Now, this is a good start, but there's one more twist to it that I haven't touched yet, and this is the really crazy bit, but it's going to have to wait until next week. :)


  1. Okay, I have to tell you already, I like this skill idea very much.

  2. Oddly enough, this is similar to Zak's Gigacrawler skills:

    His is definitely a more old-skool game, but the idea is similar: all skills at a +1, and skills that are within the same domain as another but more specific can stack together. So while there is no requirement that someone take swordsman then rapiers, it's always in one's interest to.

  3. One of the things you are going to have to do is work out what happens when players want multiple specialities. For example Neurosurgeon [5d6] and Heart Surgeon [5d6], both of which spring from Surgeon [4d6], Doctor [3d6], Med Student [2d6].

    Personally I think that each skill should subsume the ones beneath it. That is the character should only have the Neurosurgeon [5d6] skill on her character sheet. This can be then used as Surgeon [4d6], Doctor [3d6], and Med Student [2d6].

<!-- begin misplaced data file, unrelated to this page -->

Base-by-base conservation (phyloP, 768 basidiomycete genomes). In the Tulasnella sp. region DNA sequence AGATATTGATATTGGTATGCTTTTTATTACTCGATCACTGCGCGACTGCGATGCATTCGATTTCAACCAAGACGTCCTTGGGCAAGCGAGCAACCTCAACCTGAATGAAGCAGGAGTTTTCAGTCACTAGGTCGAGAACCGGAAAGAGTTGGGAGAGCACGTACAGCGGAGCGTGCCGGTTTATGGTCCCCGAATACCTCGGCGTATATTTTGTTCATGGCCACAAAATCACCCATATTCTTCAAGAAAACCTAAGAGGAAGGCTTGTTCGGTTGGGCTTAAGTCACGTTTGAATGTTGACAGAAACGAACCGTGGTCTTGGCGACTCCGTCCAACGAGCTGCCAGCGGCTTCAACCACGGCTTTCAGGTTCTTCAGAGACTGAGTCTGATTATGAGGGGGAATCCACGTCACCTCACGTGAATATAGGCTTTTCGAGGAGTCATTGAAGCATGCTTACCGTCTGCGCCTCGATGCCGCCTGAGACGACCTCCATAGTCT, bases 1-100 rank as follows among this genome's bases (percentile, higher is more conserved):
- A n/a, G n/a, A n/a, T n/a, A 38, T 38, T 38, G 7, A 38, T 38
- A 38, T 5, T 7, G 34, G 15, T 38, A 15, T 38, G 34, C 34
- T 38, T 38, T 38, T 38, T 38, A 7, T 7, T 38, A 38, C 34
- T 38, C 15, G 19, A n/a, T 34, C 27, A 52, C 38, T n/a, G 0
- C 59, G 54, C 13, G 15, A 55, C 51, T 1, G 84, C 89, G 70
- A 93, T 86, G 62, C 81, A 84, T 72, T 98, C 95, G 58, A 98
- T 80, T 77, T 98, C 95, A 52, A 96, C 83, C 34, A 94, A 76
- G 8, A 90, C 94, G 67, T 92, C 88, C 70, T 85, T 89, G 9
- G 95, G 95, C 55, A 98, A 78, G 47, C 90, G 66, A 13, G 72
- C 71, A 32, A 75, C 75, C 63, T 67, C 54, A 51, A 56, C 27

If the character wants to gain a new 5d6 specialty then they would have to effectively build the pyramid all over again (although they would get a discount for having done it before). The character actually wouldn't go back to med school, serve as a houseman and surgical registrar again; this simply represents the difficulty of maintaining oneself at the top of a speciality.

    Otherwise you are going to get a large amount of bifurcation at the top of the skill pyramid which negates the idea of a narrowing speciality. Instead of 5d6 being a mark of renown representing the best of the best, people will start accumulating multiple peaks.

    The character will still get the abilities of the peak, but at a lesser level. For example a renowned Fencer [4d6] (Musketeer [3d6], Soldier [2d6]) could still act as a Sharpshooter, but at 3d6, because the Musketeer [3d6] is the prerequisite for both. Similarly the Neurosurgeon [5d6] could still attempt heart surgery as a Surgeon [4d6].